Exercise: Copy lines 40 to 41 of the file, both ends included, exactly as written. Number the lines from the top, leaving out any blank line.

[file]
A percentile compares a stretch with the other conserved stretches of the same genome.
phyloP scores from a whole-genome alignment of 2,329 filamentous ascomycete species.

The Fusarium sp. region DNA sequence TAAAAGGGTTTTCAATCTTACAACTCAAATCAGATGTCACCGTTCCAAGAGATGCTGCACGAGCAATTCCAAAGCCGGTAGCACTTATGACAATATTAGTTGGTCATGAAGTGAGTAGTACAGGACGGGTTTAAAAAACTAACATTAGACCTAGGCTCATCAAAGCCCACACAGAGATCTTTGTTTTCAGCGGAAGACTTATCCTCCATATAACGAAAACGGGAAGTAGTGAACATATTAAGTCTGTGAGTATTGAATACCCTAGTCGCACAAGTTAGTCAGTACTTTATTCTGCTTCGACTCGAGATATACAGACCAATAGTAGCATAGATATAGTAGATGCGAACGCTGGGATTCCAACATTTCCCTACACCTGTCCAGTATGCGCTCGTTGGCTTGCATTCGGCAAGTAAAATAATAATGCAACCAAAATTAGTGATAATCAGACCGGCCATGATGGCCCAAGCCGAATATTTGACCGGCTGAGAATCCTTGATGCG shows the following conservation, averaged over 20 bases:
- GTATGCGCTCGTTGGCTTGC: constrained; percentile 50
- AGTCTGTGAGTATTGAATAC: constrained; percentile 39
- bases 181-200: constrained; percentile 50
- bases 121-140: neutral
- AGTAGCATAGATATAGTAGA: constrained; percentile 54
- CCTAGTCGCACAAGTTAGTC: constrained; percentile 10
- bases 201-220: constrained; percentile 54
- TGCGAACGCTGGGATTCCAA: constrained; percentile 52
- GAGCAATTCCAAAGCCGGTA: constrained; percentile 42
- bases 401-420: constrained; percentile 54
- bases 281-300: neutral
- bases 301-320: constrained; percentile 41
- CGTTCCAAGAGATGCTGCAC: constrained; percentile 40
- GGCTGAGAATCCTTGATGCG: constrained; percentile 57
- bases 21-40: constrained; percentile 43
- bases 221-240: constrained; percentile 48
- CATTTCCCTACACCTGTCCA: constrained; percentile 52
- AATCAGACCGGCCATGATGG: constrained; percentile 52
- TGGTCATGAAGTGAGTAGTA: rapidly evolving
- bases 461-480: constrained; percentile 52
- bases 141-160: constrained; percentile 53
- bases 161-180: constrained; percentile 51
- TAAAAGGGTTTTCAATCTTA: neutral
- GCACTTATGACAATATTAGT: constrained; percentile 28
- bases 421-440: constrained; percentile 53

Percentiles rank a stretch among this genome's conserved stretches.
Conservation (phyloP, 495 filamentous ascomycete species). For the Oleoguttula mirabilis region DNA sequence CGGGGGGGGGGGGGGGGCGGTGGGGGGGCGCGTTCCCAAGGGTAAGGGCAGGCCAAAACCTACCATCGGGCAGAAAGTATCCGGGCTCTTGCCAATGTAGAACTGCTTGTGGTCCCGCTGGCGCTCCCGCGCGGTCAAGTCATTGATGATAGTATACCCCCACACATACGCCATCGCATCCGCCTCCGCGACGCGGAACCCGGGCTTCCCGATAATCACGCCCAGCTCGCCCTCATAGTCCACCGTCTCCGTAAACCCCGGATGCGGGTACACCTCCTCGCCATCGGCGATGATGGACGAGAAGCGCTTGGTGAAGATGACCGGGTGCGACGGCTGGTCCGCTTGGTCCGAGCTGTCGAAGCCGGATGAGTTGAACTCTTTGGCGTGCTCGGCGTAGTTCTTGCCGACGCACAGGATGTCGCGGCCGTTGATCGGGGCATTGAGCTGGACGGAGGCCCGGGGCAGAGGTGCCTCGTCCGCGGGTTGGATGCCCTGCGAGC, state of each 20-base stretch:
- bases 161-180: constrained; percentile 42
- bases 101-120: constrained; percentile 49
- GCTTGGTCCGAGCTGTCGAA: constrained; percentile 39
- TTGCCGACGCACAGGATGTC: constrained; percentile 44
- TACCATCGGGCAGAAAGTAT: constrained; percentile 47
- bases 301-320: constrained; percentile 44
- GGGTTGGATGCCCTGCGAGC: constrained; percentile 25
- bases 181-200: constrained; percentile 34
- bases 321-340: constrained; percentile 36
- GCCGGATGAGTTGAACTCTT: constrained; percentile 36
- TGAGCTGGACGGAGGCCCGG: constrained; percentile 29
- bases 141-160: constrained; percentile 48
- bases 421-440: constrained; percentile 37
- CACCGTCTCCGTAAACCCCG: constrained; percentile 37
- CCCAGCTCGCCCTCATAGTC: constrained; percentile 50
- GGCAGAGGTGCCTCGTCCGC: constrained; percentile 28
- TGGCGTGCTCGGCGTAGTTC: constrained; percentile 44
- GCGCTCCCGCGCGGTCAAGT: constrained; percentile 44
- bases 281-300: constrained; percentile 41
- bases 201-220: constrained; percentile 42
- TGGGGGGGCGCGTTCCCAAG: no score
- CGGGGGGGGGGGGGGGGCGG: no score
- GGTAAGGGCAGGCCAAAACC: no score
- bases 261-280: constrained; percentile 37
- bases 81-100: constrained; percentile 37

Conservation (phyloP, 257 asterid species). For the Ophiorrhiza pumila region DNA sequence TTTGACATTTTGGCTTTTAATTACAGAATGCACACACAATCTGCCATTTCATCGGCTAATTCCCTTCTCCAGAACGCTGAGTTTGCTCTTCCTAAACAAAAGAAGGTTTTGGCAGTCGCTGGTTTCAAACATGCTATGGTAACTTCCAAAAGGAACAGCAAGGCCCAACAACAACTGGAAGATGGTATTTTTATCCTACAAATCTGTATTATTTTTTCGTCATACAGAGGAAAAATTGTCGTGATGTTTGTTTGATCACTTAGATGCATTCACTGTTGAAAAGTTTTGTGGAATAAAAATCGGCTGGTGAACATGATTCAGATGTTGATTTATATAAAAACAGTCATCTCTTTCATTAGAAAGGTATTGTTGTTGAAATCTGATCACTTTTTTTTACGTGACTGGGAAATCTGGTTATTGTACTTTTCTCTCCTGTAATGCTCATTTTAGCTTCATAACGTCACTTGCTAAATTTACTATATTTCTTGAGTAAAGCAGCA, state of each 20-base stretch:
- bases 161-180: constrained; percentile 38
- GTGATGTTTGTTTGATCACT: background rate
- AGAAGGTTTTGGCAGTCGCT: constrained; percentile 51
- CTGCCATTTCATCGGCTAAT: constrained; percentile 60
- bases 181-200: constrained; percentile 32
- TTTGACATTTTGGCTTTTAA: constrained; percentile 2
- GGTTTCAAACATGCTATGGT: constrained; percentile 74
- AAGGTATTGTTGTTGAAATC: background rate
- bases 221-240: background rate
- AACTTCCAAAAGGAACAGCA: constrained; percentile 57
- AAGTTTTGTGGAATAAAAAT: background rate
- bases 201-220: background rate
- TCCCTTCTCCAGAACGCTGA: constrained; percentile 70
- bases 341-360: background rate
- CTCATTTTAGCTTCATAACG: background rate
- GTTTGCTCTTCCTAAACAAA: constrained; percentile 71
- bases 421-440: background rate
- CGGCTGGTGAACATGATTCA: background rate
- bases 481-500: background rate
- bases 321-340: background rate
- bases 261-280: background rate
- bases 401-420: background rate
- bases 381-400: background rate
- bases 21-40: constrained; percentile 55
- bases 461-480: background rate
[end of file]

- GCCGGATGAGTTGAACTCTT: constrained; percentile 36
- TGAGCTGGACGGAGGCCCGG: constrained; percentile 29